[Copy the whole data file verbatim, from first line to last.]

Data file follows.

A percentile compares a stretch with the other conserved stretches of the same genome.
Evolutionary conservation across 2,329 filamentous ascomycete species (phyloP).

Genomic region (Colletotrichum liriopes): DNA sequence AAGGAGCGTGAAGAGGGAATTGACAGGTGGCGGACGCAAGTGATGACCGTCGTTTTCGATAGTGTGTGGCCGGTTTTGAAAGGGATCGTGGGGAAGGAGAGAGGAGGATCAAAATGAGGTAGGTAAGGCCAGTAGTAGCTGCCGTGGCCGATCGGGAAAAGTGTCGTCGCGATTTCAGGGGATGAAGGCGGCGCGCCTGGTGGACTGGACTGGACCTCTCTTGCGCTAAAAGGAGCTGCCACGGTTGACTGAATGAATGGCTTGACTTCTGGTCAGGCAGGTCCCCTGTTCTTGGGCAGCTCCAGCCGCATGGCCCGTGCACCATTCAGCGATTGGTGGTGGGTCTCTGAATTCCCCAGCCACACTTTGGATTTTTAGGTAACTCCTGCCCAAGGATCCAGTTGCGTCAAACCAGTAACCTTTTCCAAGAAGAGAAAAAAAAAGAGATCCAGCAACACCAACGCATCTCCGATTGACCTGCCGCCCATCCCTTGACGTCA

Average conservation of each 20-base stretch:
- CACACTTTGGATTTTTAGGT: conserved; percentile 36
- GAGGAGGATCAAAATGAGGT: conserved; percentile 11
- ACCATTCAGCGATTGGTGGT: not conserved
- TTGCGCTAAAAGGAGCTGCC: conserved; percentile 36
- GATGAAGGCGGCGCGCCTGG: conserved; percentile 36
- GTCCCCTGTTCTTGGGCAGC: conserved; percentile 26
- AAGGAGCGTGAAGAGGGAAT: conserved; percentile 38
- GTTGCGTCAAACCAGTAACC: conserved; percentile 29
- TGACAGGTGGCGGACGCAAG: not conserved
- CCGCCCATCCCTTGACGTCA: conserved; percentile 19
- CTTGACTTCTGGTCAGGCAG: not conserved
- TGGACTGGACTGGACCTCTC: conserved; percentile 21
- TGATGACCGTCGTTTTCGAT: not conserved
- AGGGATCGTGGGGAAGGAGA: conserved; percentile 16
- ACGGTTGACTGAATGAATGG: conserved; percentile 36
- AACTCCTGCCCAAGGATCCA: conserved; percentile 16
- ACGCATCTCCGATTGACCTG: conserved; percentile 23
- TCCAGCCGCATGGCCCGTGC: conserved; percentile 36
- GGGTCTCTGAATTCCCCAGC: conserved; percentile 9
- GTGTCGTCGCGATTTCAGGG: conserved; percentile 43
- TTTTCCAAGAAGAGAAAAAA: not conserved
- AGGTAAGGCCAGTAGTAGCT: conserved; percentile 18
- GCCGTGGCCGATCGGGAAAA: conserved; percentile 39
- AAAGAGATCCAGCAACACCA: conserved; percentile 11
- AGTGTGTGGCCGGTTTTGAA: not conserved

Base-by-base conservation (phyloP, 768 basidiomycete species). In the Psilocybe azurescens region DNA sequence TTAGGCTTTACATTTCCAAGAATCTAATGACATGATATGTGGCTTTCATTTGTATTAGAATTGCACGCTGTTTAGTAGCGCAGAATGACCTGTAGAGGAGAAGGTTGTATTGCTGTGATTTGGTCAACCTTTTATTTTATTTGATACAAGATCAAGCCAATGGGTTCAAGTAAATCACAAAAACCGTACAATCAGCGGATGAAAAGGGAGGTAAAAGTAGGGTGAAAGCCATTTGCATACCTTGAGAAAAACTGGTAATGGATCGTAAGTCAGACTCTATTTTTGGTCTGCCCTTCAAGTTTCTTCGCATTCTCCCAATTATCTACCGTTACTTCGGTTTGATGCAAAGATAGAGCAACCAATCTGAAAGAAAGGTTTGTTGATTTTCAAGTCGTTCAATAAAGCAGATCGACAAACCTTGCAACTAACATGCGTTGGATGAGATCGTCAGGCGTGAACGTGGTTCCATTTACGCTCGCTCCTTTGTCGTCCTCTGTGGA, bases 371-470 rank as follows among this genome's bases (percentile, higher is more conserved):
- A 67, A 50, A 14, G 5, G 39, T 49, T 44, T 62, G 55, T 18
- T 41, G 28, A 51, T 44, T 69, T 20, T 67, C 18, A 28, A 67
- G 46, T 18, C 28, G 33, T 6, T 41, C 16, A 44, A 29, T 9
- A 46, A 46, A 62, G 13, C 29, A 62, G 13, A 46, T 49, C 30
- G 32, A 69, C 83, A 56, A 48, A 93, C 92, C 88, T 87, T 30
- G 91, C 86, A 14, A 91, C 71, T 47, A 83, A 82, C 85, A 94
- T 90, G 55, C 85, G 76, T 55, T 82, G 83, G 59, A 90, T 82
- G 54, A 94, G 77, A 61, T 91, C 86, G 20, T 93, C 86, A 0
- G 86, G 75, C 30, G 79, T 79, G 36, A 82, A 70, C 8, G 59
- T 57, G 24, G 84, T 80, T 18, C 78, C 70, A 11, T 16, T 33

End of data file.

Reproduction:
A percentile compares a stretch with the other conserved stretches of the same genome.
Evolutionary conservation across 2,329 filamentous ascomycete species (phyloP).

Genomic region (Colletotrichum liriopes): DNA sequence AAGGAGCGTGAAGAGGGAATTGACAGGTGGCGGACGCAAGTGATGACCGTCGTTTTCGATAGTGTGTGGCCGGTTTTGAAAGGGATCGTGGGGAAGGAGAGAGGAGGATCAAAATGAGGTAGGTAAGGCCAGTAGTAGCTGCCGTGGCCGATCGGGAAAAGTGTCGTCGCGATTTCAGGGGATGAAGGCGGCGCGCCTGGTGGACTGGACTGGACCTCTCTTGCGCTAAAAGGAGCTGCCACGGTTGACTGAATGAATGGCTTGACTTCTGGTCAGGCAGGTCCCCTGTTCTTGGGCAGCTCCAGCCGCATGGCCCGTGCACCATTCAGCGATTGGTGGTGGGTCTCTGAATTCCCCAGCCACACTTTGGATTTTTAGGTAACTCCTGCCCAAGGATCCAGTTGCGTCAAACCAGTAACCTTTTCCAAGAAGAGAAAAAAAAAGAGATCCAGCAACACCAACGCATCTCCGATTGACCTGCCGCCCATCCCTTGACGTCA

Average conservation of each 20-base stretch:
- CACACTTTGGATTTTTAGGT: conserved; percentile 36
- GAGGAGGATCAAAATGAGGT: conserved; percentile 11
- ACCATTCAGCGATTGGTGGT: not conserved
- TTGCGCTAAAAGGAGCTGCC: conserved; percentile 36
- GATGAAGGCGGCGCGCCTGG: conserved; percentile 36
- GTCCCCTGTTCTTGGGCAGC: conserved; percentile 26
- AAGGAGCGTGAAGAGGGAAT: conserved; percentile 38
- GTTGCGTCAAACCAGTAACC: conserved; percentile 29
- TGACAGGTGGCGGACGCAAG: not conserved
- CCGCCCATCCCTTGACGTCA: conserved; percentile 19
- CTTGACTTCTGGTCAGGCAG: not conserved
- TGGACTGGACTGGACCTCTC: conserved; percentile 21
- TGATGACCGTCGTTTTCGAT: not conserved
- AGGGATCGTGGGGAAGGAGA: conserved; percentile 16
- ACGGTTGACTGAATGAATGG: conserved; percentile 36
- AACTCCTGCCCAAGGATCCA: conserved; percentile 16
- ACGCATCTCCGATTGACCTG: conserved; percentile 23
- TCCAGCCGCATGGCCCGTGC: conserved; percentile 36
- GGGTCTCTGAATTCCCCAGC: conserved; percentile 9
- GTGTCGTCGCGATTTCAGGG: conserved; percentile 43
- TTTTCCAAGAAGAGAAAAAA: not conserved
- AGGTAAGGCCAGTAGTAGCT: conserved; percentile 18
- GCCGTGGCCGATCGGGAAAA: conserved; percentile 39
- AAAGAGATCCAGCAACACCA: conserved; percentile 11
- AGTGTGTGGCCGGTTTTGAA: not conserved

Base-by-base conservation (phyloP, 768 basidiomycete species). In the Psilocybe azurescens region DNA sequence TTAGGCTTTACATTTCCAAGAATCTAATGACATGATATGTGGCTTTCATTTGTATTAGAATTGCACGCTGTTTAGTAGCGCAGAATGACCTGTAGAGGAGAAGGTTGTATTGCTGTGATTTGGTCAACCTTTTATTTTATTTGATACAAGATCAAGCCAATGGGTTCAAGTAAATCACAAAAACCGTACAATCAGCGGATGAAAAGGGAGGTAAAAGTAGGGTGAAAGCCATTTGCATACCTTGAGAAAAACTGGTAATGGATCGTAAGTCAGACTCTATTTTTGGTCTGCCCTTCAAGTTTCTTCGCATTCTCCCAATTATCTACCGTTACTTCGGTTTGATGCAAAGATAGAGCAACCAATCTGAAAGAAAGGTTTGTTGATTTTCAAGTCGTTCAATAAAGCAGATCGACAAACCTTGCAACTAACATGCGTTGGATGAGATCGTCAGGCGTGAACGTGGTTCCATTTACGCTCGCTCCTTTGTCGTCCTCTGTGGA, bases 371-470 rank as follows among this genome's bases (percentile, higher is more conserved):
- A 67, A 50, A 14, G 5, G 39, T 49, T 44, T 62, G 55, T 18
- T 41, G 28, A 51, T 44, T 69, T 20, T 67, C 18, A 28, A 67
- G 46, T 18, C 28, G 33, T 6, T 41, C 16, A 44, A 29, T 9
- A 46, A 46, A 62, G 13, C 29, A 62, G 13, A 46, T 49, C 30
- G 32, A 69, C 83, A 56, A 48, A 93, C 92, C 88, T 87, T 30
- G 91, C 86, A 14, A 91, C 71, T 47, A 83, A 82, C 85, A 94
- T 90, G 55, C 85, G 76, T 55, T 82, G 83, G 59, A 90, T 82
- G 54, A 94, G 77, A 61, T 91, C 86, G 20, T 93, C 86, A 0
- G 86, G 75, C 30, G 79, T 79, G 36, A 82, A 70, C 8, G 59
- T 57, G 24, G 84, T 80, T 18, C 78, C 70, A 11, T 16, T 33